ALBANY, New York, — New Yorkers have soured on the state’s two top Democratic leaders, a Marist College poll on Tuesday found.
Among New York City voters, 37 percent approved of the job Eric Adams has done as mayor while 54 percent disapproved. That’s a long way from a Marist survey in March 2022, just a few months into his term, when he polled favorably 61 percent to 24 percent.
With Adams, who has not been accused of any wrongdoing, 33 percent of New York City voters said they thought he “has done something illegal”; 39 percent said he “has done something unethical, but not illegal”; while 18 percent said he “has done nothing wrong.”
Gov. Kathy Hochul also struggled in the poll. Only 43 percent of registered voters approved of the job she is doing as governor, while 44 percent disapproved.
“There’s no good news for New York’s major officials,” Lee Miringoff, the poll’s director, said in a statement. “Governor Hochul’s standing has deteriorated in the state; Mayor Adams faces a more negative constituency.”
For Adams, he was most popular with Black voters and older voters who were surveyed.
As for Hochul, only 39 percent of respondents said she is “changing the way things work in Albany for the better,” while 56 percent said she is not. She scored favorably on that question by a margin of 46 percent to 39 when Marist last asked it in October 2021, two months into her tenure.
A total of 59 percent of respondents said “the overall quality of life” in New York has “gotten worse” over the past year, while 11 percent said it has “gotten better.”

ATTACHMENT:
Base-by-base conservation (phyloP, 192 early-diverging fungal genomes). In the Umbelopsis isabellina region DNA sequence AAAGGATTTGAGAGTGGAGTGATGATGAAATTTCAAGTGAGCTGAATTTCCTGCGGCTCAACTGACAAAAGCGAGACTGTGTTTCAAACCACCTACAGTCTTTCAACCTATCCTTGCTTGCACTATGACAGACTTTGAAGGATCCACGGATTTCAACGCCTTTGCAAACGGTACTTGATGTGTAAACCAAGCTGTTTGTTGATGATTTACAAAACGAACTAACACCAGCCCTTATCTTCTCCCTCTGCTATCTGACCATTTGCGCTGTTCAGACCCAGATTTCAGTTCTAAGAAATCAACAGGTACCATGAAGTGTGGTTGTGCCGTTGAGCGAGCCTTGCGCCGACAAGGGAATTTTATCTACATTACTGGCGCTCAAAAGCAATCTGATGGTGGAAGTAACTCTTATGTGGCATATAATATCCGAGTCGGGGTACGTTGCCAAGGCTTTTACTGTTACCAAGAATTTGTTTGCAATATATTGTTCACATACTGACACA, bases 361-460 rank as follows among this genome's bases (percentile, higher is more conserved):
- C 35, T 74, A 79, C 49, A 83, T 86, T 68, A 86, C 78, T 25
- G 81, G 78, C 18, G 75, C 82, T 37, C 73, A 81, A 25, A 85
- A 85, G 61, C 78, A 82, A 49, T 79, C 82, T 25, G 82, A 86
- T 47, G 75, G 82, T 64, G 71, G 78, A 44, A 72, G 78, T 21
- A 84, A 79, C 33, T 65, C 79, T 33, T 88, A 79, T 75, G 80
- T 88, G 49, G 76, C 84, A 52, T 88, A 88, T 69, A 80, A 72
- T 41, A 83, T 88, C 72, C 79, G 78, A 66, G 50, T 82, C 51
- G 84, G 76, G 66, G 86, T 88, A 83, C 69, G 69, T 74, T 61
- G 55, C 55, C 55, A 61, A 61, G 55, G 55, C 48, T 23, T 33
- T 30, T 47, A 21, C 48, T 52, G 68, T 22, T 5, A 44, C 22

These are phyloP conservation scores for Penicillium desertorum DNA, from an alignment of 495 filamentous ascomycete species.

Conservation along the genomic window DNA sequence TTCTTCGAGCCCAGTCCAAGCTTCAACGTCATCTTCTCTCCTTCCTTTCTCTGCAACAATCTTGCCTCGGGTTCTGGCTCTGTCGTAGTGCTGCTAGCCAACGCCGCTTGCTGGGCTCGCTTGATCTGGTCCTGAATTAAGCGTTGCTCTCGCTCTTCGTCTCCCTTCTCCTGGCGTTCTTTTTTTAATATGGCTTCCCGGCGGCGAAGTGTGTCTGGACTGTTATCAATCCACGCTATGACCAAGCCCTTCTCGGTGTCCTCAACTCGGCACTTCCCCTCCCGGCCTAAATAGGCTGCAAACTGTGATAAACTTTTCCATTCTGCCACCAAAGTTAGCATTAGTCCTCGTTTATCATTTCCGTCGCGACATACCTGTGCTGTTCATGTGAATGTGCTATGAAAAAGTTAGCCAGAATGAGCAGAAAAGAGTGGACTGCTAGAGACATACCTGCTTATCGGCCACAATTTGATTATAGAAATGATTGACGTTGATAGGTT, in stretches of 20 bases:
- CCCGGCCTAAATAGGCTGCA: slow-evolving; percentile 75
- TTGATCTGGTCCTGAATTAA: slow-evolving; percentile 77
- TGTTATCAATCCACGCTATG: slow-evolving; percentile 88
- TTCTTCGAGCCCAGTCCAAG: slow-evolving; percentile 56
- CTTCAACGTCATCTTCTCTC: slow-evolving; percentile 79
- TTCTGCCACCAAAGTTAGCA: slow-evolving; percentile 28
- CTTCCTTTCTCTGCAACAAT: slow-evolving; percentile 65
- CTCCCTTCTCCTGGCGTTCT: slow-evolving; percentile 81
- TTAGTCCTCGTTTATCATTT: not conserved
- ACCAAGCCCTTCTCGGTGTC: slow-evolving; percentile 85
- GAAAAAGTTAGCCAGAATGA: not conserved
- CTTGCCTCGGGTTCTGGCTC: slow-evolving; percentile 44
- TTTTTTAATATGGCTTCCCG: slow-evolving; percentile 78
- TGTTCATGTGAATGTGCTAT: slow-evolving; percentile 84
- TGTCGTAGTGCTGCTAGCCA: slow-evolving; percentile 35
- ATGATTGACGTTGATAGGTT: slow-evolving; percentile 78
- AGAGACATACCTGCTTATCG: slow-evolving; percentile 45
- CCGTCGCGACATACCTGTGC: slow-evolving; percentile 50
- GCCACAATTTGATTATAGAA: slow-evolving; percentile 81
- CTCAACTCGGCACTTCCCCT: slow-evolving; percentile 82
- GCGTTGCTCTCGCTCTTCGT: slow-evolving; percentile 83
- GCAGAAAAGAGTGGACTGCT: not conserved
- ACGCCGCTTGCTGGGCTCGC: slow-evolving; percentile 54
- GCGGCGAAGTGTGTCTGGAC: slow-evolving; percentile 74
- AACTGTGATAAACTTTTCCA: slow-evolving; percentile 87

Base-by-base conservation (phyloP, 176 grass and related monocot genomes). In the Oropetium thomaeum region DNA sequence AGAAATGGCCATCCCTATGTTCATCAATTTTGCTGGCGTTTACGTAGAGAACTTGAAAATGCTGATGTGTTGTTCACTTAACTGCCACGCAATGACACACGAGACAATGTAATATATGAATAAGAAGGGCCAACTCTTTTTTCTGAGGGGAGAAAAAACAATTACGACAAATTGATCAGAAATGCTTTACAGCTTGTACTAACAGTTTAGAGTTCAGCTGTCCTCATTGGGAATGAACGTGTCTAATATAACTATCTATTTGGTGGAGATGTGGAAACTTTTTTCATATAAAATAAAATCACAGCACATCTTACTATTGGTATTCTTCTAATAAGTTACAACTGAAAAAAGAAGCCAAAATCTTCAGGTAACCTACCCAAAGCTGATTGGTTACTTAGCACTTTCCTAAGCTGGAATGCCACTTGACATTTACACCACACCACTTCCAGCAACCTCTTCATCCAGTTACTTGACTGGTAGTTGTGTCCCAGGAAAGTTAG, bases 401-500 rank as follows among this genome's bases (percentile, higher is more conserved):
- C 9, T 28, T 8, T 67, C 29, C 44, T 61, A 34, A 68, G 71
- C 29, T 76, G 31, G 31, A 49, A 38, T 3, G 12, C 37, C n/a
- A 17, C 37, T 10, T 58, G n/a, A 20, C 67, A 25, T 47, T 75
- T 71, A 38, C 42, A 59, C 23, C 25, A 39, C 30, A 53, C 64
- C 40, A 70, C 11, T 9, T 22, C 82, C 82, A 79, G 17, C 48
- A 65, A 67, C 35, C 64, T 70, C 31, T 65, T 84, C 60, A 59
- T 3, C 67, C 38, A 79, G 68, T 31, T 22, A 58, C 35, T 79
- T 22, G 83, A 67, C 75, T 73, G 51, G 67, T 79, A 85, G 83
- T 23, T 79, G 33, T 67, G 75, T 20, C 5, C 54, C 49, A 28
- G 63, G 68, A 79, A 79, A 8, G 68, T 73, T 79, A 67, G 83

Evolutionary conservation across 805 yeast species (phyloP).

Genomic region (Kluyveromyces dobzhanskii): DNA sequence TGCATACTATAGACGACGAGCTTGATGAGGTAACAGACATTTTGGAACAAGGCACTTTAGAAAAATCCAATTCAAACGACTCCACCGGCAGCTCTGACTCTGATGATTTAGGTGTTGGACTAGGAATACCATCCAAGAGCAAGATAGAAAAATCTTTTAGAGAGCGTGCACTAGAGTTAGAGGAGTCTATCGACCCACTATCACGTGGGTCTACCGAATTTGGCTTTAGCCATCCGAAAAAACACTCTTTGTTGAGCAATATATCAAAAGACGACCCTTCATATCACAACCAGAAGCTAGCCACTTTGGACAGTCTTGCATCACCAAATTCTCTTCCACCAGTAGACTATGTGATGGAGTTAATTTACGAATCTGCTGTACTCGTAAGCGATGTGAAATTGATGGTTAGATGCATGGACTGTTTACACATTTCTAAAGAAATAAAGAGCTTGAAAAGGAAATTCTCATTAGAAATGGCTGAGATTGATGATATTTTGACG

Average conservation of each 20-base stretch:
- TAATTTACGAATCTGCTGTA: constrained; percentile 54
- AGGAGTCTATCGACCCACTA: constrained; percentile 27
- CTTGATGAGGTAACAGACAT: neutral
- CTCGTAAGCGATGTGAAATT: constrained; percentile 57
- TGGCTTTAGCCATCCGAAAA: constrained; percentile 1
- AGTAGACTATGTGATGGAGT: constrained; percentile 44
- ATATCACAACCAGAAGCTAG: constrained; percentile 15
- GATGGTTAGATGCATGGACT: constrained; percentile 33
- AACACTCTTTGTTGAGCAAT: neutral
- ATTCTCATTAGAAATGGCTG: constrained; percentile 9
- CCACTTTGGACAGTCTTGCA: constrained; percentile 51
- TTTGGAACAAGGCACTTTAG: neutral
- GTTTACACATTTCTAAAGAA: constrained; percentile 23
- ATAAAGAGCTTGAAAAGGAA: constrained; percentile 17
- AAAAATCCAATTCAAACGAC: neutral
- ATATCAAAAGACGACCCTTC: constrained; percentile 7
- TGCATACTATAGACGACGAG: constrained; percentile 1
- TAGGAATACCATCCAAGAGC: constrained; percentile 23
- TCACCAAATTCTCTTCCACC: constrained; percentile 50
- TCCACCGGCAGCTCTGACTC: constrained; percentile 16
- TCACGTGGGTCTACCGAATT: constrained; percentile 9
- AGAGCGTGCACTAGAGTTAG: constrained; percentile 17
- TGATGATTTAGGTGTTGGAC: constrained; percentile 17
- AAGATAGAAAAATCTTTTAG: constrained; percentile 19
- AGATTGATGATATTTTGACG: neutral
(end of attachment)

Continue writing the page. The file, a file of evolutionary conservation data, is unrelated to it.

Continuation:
The Siena College Research Institute had been the only major independent pollster to release numbers on New York’s state government in 2023. The new Marist numbers help confirm months of conclusions by Siena that Hochul is in the polling doldrums — one Siena survey released on Monday found she was viewed favorably by 40 percent of registered voters and unfavorably by 43 percent.
Siena had a similar finding on Adams last month in a statewide poll: His job approval rating was 30 percent positive and 46 percent negative as he expects to run for a second term in 2025.
Marist also asked voters’ thoughts on Hochul’s political ideology.
Among Democrats, 19 percent said she was “too liberal,” 18 percent said “too conservative,” and 60 percent said “about right.” A total of 69 percent of Republicans and 55 percent of unaffiliated voters said she is “too liberal.”
The poll found that 48 percent of registered voters said Sen. Chuck Schumer is doing an “excellent” or “good” job in office, while 51 percent said his performance is “fair” or “poor.” Sen. Kirsten Gillibrand landed at 40 percent to 55 percent on that question as she plans to run for reelection next year.
Only 44 percent of New Yorkers approved of President Joe Biden’s job performance, while 53 percent disapproved.
Pollsters surveyed 1,556 registered voters from Nov. 13-15. The statewide numbers have a margin of error of 3.2 points, while the New York City numbers have a margin of error of 5.3 points.